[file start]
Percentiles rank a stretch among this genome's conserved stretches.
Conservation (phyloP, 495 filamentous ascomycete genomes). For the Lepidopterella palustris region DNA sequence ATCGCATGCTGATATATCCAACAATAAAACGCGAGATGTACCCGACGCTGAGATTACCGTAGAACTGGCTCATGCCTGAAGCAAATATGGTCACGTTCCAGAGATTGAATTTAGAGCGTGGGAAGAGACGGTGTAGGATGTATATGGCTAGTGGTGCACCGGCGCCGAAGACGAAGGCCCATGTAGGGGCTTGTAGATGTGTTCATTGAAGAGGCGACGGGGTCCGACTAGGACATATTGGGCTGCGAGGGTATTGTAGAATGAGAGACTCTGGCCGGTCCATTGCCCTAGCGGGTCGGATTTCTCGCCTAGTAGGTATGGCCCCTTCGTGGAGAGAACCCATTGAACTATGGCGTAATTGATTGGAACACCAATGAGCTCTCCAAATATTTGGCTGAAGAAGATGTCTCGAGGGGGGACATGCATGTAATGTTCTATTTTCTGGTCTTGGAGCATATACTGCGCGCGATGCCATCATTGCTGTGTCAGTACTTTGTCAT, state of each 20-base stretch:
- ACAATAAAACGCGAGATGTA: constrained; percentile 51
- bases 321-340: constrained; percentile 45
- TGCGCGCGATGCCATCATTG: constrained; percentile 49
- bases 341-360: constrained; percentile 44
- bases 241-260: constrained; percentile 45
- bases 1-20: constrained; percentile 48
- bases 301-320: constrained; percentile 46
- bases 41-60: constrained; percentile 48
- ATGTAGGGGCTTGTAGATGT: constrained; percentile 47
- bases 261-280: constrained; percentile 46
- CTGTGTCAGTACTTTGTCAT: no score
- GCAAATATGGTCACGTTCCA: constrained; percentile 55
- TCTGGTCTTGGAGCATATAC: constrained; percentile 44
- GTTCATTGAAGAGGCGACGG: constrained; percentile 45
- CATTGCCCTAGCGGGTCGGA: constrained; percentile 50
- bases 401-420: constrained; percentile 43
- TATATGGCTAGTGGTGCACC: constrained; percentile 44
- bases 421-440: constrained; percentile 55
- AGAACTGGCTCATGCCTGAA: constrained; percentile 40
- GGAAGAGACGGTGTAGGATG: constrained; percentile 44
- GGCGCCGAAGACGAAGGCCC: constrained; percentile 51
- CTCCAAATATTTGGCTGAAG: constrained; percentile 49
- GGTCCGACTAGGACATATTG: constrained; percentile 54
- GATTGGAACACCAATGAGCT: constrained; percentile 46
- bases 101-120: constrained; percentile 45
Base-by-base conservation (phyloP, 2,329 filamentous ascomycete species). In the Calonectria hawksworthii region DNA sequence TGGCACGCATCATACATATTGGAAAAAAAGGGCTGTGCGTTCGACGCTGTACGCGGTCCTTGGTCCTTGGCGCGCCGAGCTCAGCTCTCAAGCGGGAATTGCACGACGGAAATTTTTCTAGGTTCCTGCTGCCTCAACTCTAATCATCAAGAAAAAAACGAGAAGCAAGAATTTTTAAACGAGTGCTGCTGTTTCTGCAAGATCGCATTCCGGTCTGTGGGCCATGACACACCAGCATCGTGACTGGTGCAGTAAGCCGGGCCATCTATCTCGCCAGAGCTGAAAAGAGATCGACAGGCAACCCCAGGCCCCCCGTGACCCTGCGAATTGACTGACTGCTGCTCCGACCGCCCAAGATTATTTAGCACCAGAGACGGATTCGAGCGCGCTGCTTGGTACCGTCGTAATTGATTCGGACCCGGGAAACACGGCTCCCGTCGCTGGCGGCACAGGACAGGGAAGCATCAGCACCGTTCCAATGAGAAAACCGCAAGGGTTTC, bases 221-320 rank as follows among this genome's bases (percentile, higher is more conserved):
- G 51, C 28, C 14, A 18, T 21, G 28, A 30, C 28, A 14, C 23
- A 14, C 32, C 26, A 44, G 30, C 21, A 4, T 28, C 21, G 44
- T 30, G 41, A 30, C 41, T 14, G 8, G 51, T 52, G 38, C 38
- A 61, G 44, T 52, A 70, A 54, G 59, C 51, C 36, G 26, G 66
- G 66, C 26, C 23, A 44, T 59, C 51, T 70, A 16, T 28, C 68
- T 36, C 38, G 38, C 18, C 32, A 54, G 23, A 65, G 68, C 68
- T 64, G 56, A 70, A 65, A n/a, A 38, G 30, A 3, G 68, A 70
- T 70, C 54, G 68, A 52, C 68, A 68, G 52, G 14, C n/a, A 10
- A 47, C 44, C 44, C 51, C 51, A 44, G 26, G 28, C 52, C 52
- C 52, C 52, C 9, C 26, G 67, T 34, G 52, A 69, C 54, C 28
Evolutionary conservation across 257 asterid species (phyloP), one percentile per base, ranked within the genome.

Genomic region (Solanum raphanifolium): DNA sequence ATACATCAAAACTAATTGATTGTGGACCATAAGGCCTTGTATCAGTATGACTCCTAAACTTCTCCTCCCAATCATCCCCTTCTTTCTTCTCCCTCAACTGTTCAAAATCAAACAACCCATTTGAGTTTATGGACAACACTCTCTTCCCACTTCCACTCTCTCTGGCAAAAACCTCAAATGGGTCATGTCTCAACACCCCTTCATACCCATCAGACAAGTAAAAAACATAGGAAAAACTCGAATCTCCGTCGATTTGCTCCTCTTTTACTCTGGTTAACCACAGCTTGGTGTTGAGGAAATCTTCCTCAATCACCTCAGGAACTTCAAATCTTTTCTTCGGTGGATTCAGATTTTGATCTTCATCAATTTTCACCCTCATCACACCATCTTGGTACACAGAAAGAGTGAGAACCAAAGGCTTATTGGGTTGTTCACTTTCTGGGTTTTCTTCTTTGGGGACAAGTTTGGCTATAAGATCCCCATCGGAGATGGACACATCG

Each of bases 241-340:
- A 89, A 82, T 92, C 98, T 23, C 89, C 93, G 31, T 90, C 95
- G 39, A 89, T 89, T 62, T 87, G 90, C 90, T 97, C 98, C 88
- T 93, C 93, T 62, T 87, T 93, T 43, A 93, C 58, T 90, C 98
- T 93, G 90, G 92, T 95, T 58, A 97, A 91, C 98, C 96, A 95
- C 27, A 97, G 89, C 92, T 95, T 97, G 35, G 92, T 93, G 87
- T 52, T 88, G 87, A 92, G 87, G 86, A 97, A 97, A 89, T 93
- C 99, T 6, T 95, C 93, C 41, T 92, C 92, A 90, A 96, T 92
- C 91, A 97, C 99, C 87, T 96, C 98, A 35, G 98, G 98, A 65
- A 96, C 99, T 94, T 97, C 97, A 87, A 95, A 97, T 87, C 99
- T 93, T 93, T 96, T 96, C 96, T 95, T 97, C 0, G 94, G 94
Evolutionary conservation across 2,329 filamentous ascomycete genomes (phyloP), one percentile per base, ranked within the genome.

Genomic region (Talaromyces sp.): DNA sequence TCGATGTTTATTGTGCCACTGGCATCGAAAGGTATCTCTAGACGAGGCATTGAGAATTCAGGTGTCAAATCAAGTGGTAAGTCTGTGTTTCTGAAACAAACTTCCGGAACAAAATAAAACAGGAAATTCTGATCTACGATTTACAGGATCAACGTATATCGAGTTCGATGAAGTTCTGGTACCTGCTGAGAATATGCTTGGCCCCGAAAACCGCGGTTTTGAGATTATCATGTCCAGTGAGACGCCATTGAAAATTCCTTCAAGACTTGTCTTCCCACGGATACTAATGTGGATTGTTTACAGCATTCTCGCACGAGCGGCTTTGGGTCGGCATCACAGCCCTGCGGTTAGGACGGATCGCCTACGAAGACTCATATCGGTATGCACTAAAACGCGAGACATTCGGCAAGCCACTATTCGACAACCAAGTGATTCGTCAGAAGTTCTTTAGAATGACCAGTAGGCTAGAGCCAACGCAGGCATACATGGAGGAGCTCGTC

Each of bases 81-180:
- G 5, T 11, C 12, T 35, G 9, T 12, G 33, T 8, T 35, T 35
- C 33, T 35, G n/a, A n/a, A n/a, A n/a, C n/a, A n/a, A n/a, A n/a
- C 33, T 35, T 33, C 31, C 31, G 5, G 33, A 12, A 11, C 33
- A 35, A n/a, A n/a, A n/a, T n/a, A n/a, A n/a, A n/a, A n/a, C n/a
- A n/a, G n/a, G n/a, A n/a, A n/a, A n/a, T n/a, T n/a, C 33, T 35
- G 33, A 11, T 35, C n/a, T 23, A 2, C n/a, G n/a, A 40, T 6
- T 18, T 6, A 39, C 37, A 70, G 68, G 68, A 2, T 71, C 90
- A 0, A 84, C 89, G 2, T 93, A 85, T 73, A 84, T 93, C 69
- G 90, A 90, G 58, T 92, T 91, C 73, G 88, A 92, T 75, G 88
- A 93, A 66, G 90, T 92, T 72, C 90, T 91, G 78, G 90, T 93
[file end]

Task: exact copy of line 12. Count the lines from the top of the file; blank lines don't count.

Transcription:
- bases 261-280: constrained; percentile 46